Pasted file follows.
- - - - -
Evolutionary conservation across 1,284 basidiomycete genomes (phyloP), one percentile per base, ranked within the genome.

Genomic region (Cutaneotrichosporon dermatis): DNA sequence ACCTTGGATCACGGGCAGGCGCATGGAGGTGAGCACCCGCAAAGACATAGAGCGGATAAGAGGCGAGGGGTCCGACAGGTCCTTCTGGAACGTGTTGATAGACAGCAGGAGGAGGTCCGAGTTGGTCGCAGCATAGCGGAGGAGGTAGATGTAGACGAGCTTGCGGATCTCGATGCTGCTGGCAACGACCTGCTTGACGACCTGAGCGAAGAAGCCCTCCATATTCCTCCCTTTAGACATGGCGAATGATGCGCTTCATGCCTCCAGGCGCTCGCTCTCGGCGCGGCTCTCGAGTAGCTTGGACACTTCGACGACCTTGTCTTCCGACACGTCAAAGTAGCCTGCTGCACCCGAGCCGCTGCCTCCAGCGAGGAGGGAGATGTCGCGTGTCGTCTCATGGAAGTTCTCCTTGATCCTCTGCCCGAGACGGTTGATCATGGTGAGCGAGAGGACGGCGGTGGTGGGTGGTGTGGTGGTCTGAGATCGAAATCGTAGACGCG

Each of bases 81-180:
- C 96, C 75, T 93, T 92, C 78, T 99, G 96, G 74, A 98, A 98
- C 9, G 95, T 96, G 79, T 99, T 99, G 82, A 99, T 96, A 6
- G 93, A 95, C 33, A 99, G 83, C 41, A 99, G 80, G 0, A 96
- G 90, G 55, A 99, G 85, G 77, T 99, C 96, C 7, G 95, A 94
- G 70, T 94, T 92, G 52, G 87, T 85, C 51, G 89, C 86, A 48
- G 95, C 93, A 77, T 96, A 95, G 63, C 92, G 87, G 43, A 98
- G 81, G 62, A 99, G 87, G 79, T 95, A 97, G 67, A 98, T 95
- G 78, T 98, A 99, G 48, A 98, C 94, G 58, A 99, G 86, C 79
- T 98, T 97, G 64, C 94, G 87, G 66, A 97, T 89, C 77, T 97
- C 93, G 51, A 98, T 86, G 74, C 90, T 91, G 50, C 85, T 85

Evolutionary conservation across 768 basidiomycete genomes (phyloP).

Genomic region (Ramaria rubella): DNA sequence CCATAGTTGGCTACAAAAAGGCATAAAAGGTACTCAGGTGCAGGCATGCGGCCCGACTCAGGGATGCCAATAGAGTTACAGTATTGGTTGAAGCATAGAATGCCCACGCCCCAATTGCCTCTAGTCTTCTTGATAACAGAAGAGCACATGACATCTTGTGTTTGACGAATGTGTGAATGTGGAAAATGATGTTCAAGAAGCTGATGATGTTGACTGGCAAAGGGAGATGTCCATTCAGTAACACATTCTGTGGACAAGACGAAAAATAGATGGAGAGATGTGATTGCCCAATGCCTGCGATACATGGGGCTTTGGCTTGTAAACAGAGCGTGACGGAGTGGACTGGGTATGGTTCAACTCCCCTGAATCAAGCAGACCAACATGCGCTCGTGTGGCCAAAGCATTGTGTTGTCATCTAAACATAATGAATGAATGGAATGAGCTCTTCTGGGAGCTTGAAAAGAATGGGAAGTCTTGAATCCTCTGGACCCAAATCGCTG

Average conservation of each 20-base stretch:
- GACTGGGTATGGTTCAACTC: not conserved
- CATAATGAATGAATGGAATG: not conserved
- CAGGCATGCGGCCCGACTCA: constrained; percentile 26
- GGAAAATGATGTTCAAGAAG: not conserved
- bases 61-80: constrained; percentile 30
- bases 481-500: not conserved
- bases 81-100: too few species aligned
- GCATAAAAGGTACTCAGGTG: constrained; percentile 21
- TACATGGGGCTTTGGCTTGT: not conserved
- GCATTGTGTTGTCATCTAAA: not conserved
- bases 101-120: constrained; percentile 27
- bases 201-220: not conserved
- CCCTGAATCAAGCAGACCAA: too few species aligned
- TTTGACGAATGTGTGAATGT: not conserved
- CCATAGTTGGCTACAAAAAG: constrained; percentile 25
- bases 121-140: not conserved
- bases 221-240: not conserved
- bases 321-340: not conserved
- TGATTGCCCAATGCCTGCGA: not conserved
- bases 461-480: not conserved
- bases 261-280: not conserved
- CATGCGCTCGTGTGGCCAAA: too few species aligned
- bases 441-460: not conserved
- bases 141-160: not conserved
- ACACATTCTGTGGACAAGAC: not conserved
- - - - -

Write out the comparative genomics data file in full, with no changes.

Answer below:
Evolutionary conservation across 1,284 basidiomycete genomes (phyloP), one percentile per base, ranked within the genome.

Genomic region (Cutaneotrichosporon dermatis): DNA sequence ACCTTGGATCACGGGCAGGCGCATGGAGGTGAGCACCCGCAAAGACATAGAGCGGATAAGAGGCGAGGGGTCCGACAGGTCCTTCTGGAACGTGTTGATAGACAGCAGGAGGAGGTCCGAGTTGGTCGCAGCATAGCGGAGGAGGTAGATGTAGACGAGCTTGCGGATCTCGATGCTGCTGGCAACGACCTGCTTGACGACCTGAGCGAAGAAGCCCTCCATATTCCTCCCTTTAGACATGGCGAATGATGCGCTTCATGCCTCCAGGCGCTCGCTCTCGGCGCGGCTCTCGAGTAGCTTGGACACTTCGACGACCTTGTCTTCCGACACGTCAAAGTAGCCTGCTGCACCCGAGCCGCTGCCTCCAGCGAGGAGGGAGATGTCGCGTGTCGTCTCATGGAAGTTCTCCTTGATCCTCTGCCCGAGACGGTTGATCATGGTGAGCGAGAGGACGGCGGTGGTGGGTGGTGTGGTGGTCTGAGATCGAAATCGTAGACGCG

Each of bases 81-180:
- C 96, C 75, T 93, T 92, C 78, T 99, G 96, G 74, A 98, A 98
- C 9, G 95, T 96, G 79, T 99, T 99, G 82, A 99, T 96, A 6
- G 93, A 95, C 33, A 99, G 83, C 41, A 99, G 80, G 0, A 96
- G 90, G 55, A 99, G 85, G 77, T 99, C 96, C 7, G 95, A 94
- G 70, T 94, T 92, G 52, G 87, T 85, C 51, G 89, C 86, A 48
- G 95, C 93, A 77, T 96, A 95, G 63, C 92, G 87, G 43, A 98
- G 81, G 62, A 99, G 87, G 79, T 95, A 97, G 67, A 98, T 95
- G 78, T 98, A 99, G 48, A 98, C 94, G 58, A 99, G 86, C 79
- T 98, T 97, G 64, C 94, G 87, G 66, A 97, T 89, C 77, T 97
- C 93, G 51, A 98, T 86, G 74, C 90, T 91, G 50, C 85, T 85

Evolutionary conservation across 768 basidiomycete genomes (phyloP).

Genomic region (Ramaria rubella): DNA sequence CCATAGTTGGCTACAAAAAGGCATAAAAGGTACTCAGGTGCAGGCATGCGGCCCGACTCAGGGATGCCAATAGAGTTACAGTATTGGTTGAAGCATAGAATGCCCACGCCCCAATTGCCTCTAGTCTTCTTGATAACAGAAGAGCACATGACATCTTGTGTTTGACGAATGTGTGAATGTGGAAAATGATGTTCAAGAAGCTGATGATGTTGACTGGCAAAGGGAGATGTCCATTCAGTAACACATTCTGTGGACAAGACGAAAAATAGATGGAGAGATGTGATTGCCCAATGCCTGCGATACATGGGGCTTTGGCTTGTAAACAGAGCGTGACGGAGTGGACTGGGTATGGTTCAACTCCCCTGAATCAAGCAGACCAACATGCGCTCGTGTGGCCAAAGCATTGTGTTGTCATCTAAACATAATGAATGAATGGAATGAGCTCTTCTGGGAGCTTGAAAAGAATGGGAAGTCTTGAATCCTCTGGACCCAAATCGCTG

Average conservation of each 20-base stretch:
- GACTGGGTATGGTTCAACTC: not conserved
- CATAATGAATGAATGGAATG: not conserved
- CAGGCATGCGGCCCGACTCA: constrained; percentile 26
- GGAAAATGATGTTCAAGAAG: not conserved
- bases 61-80: constrained; percentile 30
- bases 481-500: not conserved
- bases 81-100: too few species aligned
- GCATAAAAGGTACTCAGGTG: constrained; percentile 21
- TACATGGGGCTTTGGCTTGT: not conserved
- GCATTGTGTTGTCATCTAAA: not conserved
- bases 101-120: constrained; percentile 27
- bases 201-220: not conserved
- CCCTGAATCAAGCAGACCAA: too few species aligned
- TTTGACGAATGTGTGAATGT: not conserved
- CCATAGTTGGCTACAAAAAG: constrained; percentile 25
- bases 121-140: not conserved
- bases 221-240: not conserved
- bases 321-340: not conserved
- TGATTGCCCAATGCCTGCGA: not conserved
- bases 461-480: not conserved
- bases 261-280: not conserved
- CATGCGCTCGTGTGGCCAAA: too few species aligned
- bases 441-460: not conserved
- bases 141-160: not conserved
- ACACATTCTGTGGACAAGAC: not conserved